Lack of accommodation: Clinics may not have adequate equipment, such as blood pressure cuffs or seating, to accommodate women with high weight, making them feel excluded and uncomfortable.
Inappropriate comments, behaviors, or facial expressions: Healthcare providers may make inappropriate comments or engage in discriminatory behaviors, such as providing unsolicited weight loss advice, unwillingness to perform specific exams, or making less eye contact.
How to fight back against weight stigma and discrimination
Increasingly, medical schools and healthcare organizations such as the American Medical Association are committing to ending weight bias and stigma through education, training, and the use of people-first language that emphasizes a patient's health and well-being without making assumptions or negative judgments about their weight or size.
While new policies and guidelines are much needed, they are slow to trickle down to patients. So, what can individuals do to advocate for themselves and find providers who will treat them with fairness, dignity, and respect?
Speak up: If you experience weight-based microaggressions or discrimination, don't be afraid to speak up and share your concerns with the healthcare provider or their staff. They may be unaware of the impact of their language or behaviors. Speaking up is difficult, but you can calmly and respectfully let them know how they made you feel and ask for more respectful and compassionate treatment.
Seek support: Seek support from others who have experienced weight-based microaggressions, stigma, or discrimination. This can include support groups such as the Obesity Action Coalition's Regional Community Network, online forums, or advocacy organizations that provide resources and support for individuals who have experienced weight-based discrimination.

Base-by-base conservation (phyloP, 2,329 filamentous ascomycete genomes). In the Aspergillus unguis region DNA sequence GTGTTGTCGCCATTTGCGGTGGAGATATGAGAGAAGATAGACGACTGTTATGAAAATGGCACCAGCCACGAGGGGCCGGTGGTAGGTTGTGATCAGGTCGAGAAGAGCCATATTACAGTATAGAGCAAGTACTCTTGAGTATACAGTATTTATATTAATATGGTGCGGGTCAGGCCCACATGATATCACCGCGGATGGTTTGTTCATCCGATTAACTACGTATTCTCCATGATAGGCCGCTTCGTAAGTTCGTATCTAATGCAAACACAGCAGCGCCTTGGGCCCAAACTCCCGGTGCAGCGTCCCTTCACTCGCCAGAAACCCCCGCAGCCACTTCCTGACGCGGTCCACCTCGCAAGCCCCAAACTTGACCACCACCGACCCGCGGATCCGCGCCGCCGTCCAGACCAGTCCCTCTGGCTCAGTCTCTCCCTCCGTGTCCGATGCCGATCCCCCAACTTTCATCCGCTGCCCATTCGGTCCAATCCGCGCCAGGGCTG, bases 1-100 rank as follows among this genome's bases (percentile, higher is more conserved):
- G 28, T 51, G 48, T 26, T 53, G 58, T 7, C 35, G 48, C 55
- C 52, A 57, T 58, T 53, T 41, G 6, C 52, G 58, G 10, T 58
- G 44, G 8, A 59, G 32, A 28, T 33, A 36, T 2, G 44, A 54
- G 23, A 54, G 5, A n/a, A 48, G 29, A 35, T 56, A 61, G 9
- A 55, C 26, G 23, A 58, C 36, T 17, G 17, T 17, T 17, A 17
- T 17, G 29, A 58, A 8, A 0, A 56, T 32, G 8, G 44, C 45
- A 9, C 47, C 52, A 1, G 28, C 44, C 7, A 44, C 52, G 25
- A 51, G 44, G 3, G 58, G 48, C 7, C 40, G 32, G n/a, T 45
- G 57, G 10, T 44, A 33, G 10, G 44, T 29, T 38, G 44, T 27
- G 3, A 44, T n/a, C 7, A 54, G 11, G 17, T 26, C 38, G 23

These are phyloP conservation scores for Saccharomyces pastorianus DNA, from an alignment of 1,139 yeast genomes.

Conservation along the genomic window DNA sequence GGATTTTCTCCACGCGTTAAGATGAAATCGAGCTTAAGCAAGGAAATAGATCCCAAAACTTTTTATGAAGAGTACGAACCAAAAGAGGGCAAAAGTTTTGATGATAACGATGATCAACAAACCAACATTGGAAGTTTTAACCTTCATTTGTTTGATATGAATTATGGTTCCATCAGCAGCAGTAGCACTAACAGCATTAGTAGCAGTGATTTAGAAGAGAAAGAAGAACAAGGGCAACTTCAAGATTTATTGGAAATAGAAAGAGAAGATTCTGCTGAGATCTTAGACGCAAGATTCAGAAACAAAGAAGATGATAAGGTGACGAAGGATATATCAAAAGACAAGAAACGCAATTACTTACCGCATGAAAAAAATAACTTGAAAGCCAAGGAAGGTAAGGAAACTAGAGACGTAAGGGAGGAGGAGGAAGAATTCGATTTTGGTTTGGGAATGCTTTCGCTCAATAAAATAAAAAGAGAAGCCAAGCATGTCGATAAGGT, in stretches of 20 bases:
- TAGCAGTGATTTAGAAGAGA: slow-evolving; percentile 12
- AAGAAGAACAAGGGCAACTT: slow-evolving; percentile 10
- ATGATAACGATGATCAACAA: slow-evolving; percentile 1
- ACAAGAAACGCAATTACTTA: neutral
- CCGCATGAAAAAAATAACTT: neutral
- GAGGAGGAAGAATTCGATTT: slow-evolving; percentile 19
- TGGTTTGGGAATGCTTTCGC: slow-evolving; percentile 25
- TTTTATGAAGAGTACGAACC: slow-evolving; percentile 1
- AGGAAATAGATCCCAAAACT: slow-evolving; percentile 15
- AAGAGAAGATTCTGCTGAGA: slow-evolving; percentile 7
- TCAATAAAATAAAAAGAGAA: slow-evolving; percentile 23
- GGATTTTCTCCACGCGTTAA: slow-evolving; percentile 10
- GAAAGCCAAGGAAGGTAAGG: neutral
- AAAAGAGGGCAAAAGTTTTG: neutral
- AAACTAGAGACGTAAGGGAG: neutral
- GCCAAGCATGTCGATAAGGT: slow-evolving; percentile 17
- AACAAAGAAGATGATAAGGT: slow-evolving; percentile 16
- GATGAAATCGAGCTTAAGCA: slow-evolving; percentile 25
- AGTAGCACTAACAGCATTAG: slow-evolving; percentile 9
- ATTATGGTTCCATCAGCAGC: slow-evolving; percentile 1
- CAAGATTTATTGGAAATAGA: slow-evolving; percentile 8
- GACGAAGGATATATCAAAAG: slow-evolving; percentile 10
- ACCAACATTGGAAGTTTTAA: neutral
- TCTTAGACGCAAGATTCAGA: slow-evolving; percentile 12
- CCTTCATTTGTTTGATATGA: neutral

Take care of yourself: Take care of yourself by prioritizing your physical and mental health. This can include seeking out healthcare providers who provide non-stigmatizing care, engaging in activities that you enjoy, prioritizing sleep, and seeking support for mental health concerns, if needed.
Advocate for change: Advocate for change by speaking out about weight bias and stigma and pushing for policy change and education that can help to address these issues. You can write to your local legislators, share your story with the media, or join advocacy organizations working to reduce weight bias and stigma.
How to find size-friendly healthcare
It is possible to find non-stigmatizing care. For example, Gordon started a thread on Instagram where "fat people" could share their resources and experiences with healthcare providers. It is meant to help people find size-friendly healthcare or avoid stigmatizing care.
A similar "megathread" on Reddit offers additional recommendations.
In addition to these crowd-sourced resources, organizations like the Association for Size Diversity and Health (ASDH) and Obesity Canada are educating healthcare providers on obesity and inclusive healthcare. For example, ASDH developed the Health at Every Size® Principles to guide healthcare providers and improve the quality of care. In addition, it offers a directory of healthcare professionals who follow the principles.
Fat-friendly Healthcare Providers by U.S. states, including doctors, nurse practitioners, mental health professionals, and other healthcare providers. Similar directories are maintained by other groups. For example:
- The Obesity Action Coalition has a directory of healthcare providers who have pledged to provide non-stigmatizing care to individuals with obesity. The list includes primary care physicians, specialists, surgeons, dietitians, midwives, massage therapists, fitness professionals, and health and wellness providers.
- Plus Size Birth offers a Size-Friendly Directory of doulas, midwives, and OBGYNs
- Weight Inclusive Nutrition and Dietetics
- Inclusive Therapists lists body-positive therapists